Joe Biden is pressing ahead with forming his government by announcing his picks for some of the top jobs in his economic team.
A number of his choices are set to make history – together they make up the country’s most diverse economic leadership team ever.
His picks include the first woman to head up the US Treasury, the first black person to deputise and the first women of colour leading the Office of Management and Budget and the Council of Economic Advisers.
The president-elect is also clearly keen to surround himself with heavyweights. Many of his nominees have decades of economic experience, in government, in academia and at America’s central bank.
The transition team said this team would help “lift America out of the current economic downturn and build back better”.
Janet Yellen – Nominee for Treasury Secretary
If confirmed, Janet Yellen will be the first woman to lead the Treasury Department in its nearly 232 year history.
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She is a highly regarded economist having formerly chaired the US Federal Reserve and worked as a senior economic adviser to President Bill Clinton.
She led America’s central bank between 2014-2018 and served as vice chair before that. Markets rallied last week when it was first made clear last week she would be appointed.
She is widely credited with having helped lead America through the recession following the 2008 financial crash and has spoken about the need to address challenges ranging from inequality, financial exclusion and climate change.
Donald Trump broke with the tradition that usually sees presidents reappoint their predecessor’s choice to head up the Federal Reserve for a second term, hence Yellen only served one four year term at the bank.
Her breadth of experience and beliefs are likely to make her palatable to both progressive Democrats and Republicans.
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Who else is on the list?
This will be the most diverse economics team in American history.
For the first time the Deputy Treasury Secretary will be black. Nigerian born Wally Adeyemo served in a number of economic advisory positions under Barack Obama and is currently the CEO of the not-for-profit Obama Foundation.
In addition to Janet Yellen there will also be three other women in senior positions, two of colour.
Neera Tanden, a former adviser to both Obama and Hillary Clinton and CEO of the liberal think tank Center for American Progress has been appointed to serve as Director of the Office of Management and Budget.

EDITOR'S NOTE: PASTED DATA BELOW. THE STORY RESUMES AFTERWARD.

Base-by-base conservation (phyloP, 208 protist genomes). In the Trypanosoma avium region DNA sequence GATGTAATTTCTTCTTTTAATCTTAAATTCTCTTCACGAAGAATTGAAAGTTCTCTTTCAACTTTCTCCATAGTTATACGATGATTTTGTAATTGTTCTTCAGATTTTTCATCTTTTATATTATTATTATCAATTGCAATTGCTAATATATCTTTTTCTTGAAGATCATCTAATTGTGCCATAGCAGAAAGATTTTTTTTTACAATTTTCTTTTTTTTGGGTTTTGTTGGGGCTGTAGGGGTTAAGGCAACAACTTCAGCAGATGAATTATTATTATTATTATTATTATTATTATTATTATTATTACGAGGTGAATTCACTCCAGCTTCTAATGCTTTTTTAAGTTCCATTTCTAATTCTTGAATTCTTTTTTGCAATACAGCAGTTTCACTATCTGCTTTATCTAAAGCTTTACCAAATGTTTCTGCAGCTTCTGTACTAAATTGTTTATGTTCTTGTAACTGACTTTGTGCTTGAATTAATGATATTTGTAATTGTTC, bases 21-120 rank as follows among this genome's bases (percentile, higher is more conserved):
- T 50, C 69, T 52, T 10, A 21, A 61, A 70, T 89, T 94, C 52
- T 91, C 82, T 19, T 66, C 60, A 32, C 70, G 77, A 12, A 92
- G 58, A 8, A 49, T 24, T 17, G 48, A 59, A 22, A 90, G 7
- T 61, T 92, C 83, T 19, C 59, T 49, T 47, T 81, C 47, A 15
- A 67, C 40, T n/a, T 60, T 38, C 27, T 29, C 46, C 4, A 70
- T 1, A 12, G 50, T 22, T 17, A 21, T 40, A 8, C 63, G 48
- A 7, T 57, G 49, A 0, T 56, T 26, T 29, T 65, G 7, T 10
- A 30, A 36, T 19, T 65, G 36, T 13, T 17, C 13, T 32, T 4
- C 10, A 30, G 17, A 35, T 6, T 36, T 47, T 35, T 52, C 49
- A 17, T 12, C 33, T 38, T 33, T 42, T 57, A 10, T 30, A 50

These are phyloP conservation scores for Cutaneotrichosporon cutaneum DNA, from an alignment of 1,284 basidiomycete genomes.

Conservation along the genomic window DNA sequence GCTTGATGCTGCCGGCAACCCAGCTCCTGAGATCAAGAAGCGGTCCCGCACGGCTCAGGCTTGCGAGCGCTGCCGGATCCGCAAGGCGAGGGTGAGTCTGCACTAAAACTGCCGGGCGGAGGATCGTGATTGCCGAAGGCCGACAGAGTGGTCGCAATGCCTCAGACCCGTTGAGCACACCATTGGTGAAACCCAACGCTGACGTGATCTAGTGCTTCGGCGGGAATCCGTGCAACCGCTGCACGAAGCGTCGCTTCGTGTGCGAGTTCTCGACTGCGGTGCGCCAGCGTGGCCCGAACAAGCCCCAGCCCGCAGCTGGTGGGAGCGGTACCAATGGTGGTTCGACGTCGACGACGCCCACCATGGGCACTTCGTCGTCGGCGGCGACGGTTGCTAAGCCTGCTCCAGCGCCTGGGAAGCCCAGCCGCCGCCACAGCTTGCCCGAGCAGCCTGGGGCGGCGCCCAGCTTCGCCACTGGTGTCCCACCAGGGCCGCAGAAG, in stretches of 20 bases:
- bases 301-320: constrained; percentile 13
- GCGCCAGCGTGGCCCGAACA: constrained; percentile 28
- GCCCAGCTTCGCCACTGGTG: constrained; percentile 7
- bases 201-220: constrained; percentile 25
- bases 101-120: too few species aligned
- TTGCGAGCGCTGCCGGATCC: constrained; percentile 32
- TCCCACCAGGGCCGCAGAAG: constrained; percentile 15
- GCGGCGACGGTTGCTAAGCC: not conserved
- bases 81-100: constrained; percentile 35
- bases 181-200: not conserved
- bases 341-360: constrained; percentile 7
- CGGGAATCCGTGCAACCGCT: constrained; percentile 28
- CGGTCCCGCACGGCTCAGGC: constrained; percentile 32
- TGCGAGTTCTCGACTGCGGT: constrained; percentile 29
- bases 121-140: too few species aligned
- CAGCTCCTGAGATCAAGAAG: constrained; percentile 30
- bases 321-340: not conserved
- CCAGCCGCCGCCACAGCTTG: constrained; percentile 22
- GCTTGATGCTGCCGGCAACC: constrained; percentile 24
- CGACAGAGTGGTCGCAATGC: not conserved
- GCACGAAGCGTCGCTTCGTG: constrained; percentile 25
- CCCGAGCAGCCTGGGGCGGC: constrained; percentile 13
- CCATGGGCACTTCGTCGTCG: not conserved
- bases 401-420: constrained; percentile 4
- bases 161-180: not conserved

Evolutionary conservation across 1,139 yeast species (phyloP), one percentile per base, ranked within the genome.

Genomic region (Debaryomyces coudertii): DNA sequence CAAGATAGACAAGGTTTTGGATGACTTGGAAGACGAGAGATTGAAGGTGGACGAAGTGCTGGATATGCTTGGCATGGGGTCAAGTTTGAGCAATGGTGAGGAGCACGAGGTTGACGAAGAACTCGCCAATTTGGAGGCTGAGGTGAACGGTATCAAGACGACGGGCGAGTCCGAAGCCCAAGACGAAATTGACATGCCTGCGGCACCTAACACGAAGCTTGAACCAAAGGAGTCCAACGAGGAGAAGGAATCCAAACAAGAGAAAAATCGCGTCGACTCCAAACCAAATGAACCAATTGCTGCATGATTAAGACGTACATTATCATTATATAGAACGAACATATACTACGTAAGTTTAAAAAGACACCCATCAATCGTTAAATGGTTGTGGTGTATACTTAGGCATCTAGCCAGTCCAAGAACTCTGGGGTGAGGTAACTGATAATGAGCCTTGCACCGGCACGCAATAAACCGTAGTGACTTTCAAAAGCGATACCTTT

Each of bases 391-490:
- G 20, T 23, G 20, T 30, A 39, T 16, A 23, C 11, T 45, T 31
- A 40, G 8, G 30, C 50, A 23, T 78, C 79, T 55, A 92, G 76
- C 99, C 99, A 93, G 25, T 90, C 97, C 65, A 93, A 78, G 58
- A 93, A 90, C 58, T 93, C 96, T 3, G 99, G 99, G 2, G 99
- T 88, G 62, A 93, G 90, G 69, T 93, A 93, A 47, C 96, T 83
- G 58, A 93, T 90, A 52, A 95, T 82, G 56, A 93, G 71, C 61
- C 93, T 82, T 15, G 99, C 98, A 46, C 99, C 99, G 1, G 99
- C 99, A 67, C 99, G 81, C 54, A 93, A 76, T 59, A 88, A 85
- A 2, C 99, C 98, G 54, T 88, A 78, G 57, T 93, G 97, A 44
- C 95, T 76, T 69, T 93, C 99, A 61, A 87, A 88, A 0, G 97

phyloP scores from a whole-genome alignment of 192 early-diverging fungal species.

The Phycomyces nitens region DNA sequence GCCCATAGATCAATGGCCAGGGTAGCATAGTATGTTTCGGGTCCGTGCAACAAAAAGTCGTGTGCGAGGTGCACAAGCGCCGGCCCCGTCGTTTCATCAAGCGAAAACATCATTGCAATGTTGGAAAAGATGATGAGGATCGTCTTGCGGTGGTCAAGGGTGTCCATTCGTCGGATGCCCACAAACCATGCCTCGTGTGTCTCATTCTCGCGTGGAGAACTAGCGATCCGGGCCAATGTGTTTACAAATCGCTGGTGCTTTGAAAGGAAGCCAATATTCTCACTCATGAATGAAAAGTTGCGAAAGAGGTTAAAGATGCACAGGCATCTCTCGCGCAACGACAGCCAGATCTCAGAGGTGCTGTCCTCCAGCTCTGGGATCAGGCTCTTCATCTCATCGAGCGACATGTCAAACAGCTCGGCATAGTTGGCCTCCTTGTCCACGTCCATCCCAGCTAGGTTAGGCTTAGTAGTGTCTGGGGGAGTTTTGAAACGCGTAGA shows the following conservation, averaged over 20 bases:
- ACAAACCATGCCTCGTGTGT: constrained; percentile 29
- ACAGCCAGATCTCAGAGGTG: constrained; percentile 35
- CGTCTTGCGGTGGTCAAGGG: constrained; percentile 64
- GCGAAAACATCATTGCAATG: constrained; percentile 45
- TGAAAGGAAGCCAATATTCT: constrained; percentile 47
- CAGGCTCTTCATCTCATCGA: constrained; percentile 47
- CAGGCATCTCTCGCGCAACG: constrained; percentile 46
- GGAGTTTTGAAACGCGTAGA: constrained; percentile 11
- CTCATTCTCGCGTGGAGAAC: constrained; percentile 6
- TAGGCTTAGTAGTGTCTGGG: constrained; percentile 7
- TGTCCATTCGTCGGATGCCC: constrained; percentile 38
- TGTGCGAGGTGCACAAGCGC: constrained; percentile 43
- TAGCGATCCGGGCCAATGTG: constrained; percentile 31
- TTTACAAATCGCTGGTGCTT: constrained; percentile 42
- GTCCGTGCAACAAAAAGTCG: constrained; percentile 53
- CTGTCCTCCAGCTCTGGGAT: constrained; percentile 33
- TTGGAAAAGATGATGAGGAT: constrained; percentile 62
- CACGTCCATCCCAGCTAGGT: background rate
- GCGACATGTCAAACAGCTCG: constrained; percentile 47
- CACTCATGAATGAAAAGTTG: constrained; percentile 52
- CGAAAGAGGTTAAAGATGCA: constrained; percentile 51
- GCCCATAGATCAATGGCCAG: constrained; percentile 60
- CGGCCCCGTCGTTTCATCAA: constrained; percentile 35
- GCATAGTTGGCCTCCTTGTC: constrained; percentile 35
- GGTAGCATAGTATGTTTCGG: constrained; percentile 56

Cecilia Rouse, a labour economist and senior academic at Princeton University, is Biden’s pick to serve as the chair of the Council of Economic Advisers (CEA).
Both will be the first women of colour in their roles.
Ms Rouse has previously served on the CEA and earlier this year she organised a letter signed by 100 economists calling for more action to mitigate the effects of the COVID-19 pandemic.
Underneath her on the CEA, Biden has appointed Jared Bernstein and Heather Boushey. Both have distinguished economic backgrounds and both advised Biden during the presidential campaign.
Why has Neera Tanden’s nomination caused controversy?
Neera Tanden is the daughter of Indian immigrants and as well as being a longstanding Hillary Clinton ally, she served as a healthcare adviser to President Obama playing a role in formulating the Affordable Care Act – or ‘Obamacare’.
But her nomination to lead the US Budget Department has drawn criticism from both the left and the right.
This matters because her appointment needs Senate confirmation, and unless the Democrats can win two razor tight Senate runoffs in Georgia, it’s likely to be controlled by the Republicans.
Progressive Democrats don’t like her because she’s been an outspoken critic of key figures from that wing of the party including Bernie Sanders.
They see her politics as too far to the right, some have today circulated old tweets from her supporting, amongst other things, Donald Trump’s policies on social security.
While on the other side Republicans don’t like her because of her record of very public criticism and jibes aimed at their leaders.
A spokesman for one Senate Republican said she “stands zero chance of being confirmed”.
Confirming Ms Tanden in her position may be Biden’s first major test in the Senate.